By Holly Riddle
If you’ve read our previous coverage of the senior care industry in Happy Valley, you already know that much of the United States is headed for a “senior care crisis.” Not only is the population of seniors growing at what is purported to be an unsustainable rate, but the cost of senior care is, for some, described as “crippling.”
According to a 2023 Washington Post report on the subject, assisted living facilities, on average, cost residents $60,000 per year, while more specialized facilities, such as those for patients with dementia, cost residents $80,000 per year.
In State College specifically, the annual median cost of senior care is around $50,000–$60,000 for in-home or assisted living care, with nursing home facilities costing over $100,000 per year for even just a semi-private room. So, how will Happy Valley’s seniors pay for care in the later years of their lives?
Plan, plan, plan ahead
This issue isn’t new for local professionals who work in the industry.
Jennifer Getgen, executive director at Juniper Village Senior Living at Brookline, said that many seniors and their families are not prepared for the costs of senior care.
She said, “Selecting senior living options can be a very stressful time. It can be very confusing to determine what care is covered by Medicare and other government benefits, and what the out-of-pocket expenses would be. Long-term care policies might not cover everything. Seniors and their families may have in mind where they would prefer …for senior living communities; however, the cost of that community may be out of reach if they are unprepared.”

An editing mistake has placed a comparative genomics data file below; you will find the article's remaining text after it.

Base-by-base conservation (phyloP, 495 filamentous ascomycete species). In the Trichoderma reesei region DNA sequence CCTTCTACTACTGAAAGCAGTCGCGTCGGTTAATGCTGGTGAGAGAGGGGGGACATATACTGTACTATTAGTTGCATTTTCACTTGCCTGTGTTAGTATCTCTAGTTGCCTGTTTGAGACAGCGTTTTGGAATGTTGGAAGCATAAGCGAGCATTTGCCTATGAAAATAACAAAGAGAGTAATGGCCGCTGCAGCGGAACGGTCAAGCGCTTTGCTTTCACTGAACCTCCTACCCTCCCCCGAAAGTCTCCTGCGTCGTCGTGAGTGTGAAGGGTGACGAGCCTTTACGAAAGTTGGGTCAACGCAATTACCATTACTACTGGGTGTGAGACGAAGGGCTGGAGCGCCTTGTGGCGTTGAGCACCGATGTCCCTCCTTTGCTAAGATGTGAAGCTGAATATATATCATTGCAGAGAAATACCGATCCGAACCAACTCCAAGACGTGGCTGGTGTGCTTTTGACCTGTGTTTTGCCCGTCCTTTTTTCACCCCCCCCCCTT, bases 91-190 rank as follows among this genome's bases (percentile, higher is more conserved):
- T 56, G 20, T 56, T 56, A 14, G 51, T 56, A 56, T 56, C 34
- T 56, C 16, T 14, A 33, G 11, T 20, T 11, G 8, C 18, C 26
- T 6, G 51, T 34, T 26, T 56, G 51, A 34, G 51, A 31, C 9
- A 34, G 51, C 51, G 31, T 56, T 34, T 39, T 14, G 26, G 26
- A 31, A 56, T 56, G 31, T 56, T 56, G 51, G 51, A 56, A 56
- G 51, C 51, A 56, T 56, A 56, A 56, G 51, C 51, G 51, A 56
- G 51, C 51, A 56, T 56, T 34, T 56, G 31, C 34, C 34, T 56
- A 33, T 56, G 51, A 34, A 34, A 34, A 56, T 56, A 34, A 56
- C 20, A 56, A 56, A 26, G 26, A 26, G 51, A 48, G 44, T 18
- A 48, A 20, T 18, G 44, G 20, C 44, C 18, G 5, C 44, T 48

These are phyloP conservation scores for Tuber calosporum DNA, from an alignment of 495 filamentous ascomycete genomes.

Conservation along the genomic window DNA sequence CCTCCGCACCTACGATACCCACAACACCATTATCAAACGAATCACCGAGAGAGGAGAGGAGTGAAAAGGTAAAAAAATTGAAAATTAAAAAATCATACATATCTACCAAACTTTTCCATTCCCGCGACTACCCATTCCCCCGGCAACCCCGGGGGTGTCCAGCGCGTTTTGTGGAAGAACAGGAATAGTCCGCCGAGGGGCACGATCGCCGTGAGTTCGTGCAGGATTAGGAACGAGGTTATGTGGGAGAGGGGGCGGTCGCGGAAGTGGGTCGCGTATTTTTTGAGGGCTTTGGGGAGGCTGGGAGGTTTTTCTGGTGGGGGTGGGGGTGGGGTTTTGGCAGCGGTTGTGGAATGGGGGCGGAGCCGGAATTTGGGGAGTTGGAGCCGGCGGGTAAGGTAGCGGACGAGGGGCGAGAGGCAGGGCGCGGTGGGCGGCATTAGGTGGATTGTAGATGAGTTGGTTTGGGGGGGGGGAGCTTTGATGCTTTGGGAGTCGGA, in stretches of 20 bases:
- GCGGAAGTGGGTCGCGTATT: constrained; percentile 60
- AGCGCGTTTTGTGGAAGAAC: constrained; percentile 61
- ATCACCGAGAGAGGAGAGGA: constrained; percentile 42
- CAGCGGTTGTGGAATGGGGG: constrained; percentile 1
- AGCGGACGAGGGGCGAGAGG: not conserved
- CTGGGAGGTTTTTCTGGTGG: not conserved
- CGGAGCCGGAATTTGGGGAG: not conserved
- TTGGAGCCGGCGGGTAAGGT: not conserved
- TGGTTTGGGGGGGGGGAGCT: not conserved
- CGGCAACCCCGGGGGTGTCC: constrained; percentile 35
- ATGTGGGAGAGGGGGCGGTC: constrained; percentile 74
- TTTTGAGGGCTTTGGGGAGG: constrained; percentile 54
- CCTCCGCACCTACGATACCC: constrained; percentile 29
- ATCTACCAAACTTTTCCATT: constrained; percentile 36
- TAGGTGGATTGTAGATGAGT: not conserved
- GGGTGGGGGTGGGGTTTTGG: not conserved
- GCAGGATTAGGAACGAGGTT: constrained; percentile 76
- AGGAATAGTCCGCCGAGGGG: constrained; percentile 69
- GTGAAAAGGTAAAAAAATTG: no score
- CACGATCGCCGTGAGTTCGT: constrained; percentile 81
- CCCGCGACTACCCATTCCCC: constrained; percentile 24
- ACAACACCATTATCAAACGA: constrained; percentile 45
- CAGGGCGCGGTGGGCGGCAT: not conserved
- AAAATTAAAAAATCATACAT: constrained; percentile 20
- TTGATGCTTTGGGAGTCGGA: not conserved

Mark Sapko, owner of Senior Living Placement Specialists, helps seniors and their families find regional facilities that meet their needs, at no cost to the seniors or families. He mentioned that assisted living personal care is typically not covered by Medicaid or Medicare. “At that time,” he said, “individuals would pay with money that they’ve saved… If they move into a skilled nursing facility, that’s where Medicare or Medicaid would be able to offer services.”
Finding the right resources
Luckily, preparing for the cost of senior care is feasible, and our interviewees in the industry offered some advice.
Getgen said, “It is never too early to start planning. The cost of healthcare in general is rising and there are many options for medical coverage; it’s not one size fits all. I would suggest consulting with a financial planner or senior care attorney. They are the experts in conserving assets and planning for senior living.”
At Valley View Retirement Community, director of admissions Kammi Booher likewise stressed the importance of planning for care costs sooner rather than later. CEO Nicole Sarver mentioned long-term care insurance as a viable resource.
Sapko also mentioned long-term care insurance but said it’s not an option that many seniors that he works with utilize.
Cost vs. value
While costs may initially appear to be an insurmountable obstacle, at Foxdale Village, Lisa Harrington, director of residency planning and marketing, cautions seniors to not immediately assume that they can’t afford a particular care option.